I have been using Emacs since 2001, any only really learned Vim in
2007. Of course, I did quick admin edit tasks with it before, but in
2007 I had a small job where I had to develop on machines across the
ocean, with only
vim installed. As latency was high (and
didn’t exist yet), efficient use of Vim was essential. After the
summer of 2007, I was fairly familiar with Vim. I still use Emacs for
my main editing and programming tasks, but on remote machines and for
small edit tasks I primarily use Vim.
Why do you need a
.vimrc at all? Well, since Vim 8, a
is loaded else with some annoying settings (such as enabling mouse and
colors), so you have two options:
Run Vim as
vi, but then you are in compatible mode which disables some useful things.
.vimrc—even if it’s empty—to start vim in non-compatible mode. But then I can also can fetch my minimal one and set some defaults I prefer.
.vimrcis only 64 bytes long and does 80% of the job, so let’s dissect it:
set nocp bs=2 cot= hid is ru sm t_te= t_ti= vb wim=longest,list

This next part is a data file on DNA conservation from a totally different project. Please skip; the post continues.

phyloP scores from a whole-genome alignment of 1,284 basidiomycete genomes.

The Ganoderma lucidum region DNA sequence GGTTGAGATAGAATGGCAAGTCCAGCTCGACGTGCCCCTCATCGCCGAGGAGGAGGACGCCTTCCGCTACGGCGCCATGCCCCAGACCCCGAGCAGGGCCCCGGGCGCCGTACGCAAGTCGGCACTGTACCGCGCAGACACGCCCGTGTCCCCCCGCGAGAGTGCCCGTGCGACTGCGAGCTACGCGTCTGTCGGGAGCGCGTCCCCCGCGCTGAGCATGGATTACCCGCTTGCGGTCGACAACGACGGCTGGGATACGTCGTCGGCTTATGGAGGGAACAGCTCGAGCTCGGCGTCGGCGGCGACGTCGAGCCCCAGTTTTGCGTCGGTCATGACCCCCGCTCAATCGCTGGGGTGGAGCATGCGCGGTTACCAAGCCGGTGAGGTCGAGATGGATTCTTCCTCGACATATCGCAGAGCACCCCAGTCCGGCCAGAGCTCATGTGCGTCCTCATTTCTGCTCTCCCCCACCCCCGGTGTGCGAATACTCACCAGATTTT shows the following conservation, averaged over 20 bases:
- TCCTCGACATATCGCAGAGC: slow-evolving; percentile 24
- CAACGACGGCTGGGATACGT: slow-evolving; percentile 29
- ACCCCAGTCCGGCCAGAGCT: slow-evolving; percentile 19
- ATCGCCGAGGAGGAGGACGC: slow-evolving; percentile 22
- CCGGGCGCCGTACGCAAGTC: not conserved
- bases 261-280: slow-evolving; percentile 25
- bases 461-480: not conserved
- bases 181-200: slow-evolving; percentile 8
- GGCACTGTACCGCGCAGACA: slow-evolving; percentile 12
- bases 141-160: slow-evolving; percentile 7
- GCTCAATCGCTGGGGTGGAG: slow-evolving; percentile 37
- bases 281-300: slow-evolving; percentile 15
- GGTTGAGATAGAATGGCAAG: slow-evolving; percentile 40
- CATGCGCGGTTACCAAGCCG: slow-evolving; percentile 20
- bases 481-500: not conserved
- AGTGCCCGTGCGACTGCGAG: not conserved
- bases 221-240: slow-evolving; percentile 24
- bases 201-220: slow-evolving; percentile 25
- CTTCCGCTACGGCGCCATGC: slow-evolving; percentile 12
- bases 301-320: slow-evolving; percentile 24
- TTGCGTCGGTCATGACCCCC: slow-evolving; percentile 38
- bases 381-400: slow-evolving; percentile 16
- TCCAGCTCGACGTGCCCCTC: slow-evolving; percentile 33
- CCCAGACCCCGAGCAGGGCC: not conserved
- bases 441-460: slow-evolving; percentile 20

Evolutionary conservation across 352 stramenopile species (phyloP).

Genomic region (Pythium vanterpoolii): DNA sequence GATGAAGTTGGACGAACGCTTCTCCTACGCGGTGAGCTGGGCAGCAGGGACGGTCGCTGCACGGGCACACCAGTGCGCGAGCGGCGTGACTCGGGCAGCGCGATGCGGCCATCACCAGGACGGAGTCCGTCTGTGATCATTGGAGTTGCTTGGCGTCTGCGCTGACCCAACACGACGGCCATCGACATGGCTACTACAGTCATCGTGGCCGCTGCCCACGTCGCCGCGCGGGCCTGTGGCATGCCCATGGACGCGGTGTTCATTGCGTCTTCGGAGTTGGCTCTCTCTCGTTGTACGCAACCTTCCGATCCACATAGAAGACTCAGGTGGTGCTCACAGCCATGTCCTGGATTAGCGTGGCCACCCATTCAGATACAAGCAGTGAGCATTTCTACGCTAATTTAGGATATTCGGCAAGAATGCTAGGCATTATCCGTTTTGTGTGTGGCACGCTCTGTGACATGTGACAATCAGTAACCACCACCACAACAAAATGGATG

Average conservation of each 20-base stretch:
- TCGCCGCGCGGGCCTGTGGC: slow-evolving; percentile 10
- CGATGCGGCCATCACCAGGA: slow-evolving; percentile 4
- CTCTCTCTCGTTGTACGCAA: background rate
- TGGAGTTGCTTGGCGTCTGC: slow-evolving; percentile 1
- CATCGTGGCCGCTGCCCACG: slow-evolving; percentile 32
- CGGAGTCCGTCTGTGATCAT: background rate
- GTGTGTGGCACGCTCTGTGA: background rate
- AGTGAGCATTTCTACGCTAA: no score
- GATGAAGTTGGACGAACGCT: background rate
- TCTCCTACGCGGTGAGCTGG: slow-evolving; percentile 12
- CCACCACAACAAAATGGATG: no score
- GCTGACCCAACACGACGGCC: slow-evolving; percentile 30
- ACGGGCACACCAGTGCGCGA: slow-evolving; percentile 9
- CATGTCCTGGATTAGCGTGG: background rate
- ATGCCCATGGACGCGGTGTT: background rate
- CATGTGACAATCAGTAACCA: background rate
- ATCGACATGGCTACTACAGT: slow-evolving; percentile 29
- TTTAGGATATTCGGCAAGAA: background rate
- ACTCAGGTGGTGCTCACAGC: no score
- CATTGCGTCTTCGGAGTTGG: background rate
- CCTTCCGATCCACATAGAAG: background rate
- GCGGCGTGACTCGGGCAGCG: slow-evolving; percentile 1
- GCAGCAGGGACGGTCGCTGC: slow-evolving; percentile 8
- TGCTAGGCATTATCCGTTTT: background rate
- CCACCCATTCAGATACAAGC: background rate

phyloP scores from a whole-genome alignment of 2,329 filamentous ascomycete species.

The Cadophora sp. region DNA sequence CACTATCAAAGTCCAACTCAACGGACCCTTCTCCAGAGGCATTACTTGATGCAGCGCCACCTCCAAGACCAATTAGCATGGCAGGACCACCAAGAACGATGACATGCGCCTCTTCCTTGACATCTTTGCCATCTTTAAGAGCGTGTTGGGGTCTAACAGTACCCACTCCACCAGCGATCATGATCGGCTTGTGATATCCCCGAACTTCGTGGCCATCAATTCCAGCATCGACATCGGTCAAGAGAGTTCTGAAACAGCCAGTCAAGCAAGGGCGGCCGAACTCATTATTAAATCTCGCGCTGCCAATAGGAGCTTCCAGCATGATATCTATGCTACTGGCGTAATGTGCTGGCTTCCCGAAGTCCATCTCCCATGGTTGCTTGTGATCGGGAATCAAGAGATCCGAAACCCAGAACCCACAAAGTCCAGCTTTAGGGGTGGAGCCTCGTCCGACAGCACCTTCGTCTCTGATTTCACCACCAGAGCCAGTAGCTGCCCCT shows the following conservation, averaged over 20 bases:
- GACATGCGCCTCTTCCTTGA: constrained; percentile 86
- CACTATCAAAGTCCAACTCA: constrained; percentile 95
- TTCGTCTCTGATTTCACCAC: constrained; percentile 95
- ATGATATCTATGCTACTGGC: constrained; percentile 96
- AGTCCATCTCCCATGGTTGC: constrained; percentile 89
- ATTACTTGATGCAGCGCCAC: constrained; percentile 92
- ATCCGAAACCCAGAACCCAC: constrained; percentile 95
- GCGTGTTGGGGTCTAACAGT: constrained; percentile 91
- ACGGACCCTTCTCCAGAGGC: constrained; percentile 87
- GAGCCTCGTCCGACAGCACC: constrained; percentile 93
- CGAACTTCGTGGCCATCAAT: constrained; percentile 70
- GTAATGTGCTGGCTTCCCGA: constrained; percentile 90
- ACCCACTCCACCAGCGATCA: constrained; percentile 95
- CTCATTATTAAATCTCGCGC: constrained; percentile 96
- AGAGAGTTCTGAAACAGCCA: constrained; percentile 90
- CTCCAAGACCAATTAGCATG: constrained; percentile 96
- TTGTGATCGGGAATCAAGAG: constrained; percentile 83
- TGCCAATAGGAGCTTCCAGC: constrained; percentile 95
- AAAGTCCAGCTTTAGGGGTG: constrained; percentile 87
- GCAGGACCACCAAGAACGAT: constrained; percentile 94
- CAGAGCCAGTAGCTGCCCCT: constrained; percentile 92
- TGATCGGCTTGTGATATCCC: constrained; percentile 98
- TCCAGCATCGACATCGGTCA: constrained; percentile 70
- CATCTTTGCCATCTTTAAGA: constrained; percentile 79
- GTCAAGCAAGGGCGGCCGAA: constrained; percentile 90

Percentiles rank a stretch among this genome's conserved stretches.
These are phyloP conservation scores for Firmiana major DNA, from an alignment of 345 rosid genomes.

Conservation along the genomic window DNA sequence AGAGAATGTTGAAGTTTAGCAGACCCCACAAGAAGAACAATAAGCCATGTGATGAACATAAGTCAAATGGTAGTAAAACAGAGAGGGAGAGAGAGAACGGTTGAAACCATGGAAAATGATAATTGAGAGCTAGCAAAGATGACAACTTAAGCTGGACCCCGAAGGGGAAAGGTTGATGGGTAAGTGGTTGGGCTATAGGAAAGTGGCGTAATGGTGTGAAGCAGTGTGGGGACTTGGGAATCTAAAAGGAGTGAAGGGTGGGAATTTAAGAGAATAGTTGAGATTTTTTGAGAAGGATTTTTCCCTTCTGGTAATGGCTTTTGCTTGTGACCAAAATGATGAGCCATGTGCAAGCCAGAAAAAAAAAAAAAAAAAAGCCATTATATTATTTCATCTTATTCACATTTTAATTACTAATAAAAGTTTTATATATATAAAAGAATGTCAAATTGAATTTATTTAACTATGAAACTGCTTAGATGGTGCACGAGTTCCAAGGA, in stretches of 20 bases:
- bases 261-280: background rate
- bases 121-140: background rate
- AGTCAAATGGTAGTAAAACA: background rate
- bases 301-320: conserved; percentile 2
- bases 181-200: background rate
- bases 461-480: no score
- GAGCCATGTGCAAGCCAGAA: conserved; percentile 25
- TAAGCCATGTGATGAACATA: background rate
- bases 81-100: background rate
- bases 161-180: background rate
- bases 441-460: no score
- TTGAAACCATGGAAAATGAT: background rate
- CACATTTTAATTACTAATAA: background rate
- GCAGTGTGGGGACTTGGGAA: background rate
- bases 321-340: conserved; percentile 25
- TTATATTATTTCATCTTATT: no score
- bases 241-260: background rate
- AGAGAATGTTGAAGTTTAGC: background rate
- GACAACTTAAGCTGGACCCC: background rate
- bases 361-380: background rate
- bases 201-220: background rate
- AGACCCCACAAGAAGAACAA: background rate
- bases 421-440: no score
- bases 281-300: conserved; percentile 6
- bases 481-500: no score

As you can see, it only sets a few things in a single
nocompatible; disable Vi compatible mode and enable a bunch of features. This is superfluous if you save the file as
.vimrc, but not if you want to try it with
vim -u .vimrc.minimal.
backspace=indent,eol,start; allow backspace to delete the autoindent, linebreaks or the start of insert mode. This is just convenient sometimes.
completeopt=; this disables the popup menu for, e.g.,
^X^F(filename completion). I never want popups to hide the text in my buffer.
hidden; this allows having open buffers that are not displayed, and really should be the default.
incsearch; search as you type, pretty convenient.
ruler; show the current line number.
showmatch; quickly jump to the matching open bracket when typing the closing bracket.
t_te= t_ti=; unset the terminfo sequences that usually (de-)activate the alternate screen—I want the screen contents to stay after editing.
visualbell: flash the display instead of beeping.
wildmode=longest,list: In command-line mode, complete the longest common string, then list alternatives. This is the default in
readlineand how I configured my
So, in summary: 5 options enable features, 5 options disable annoying defaults. All in all, I think Vim has pretty good defaults.
NP: Pearl Jam—Buckle Up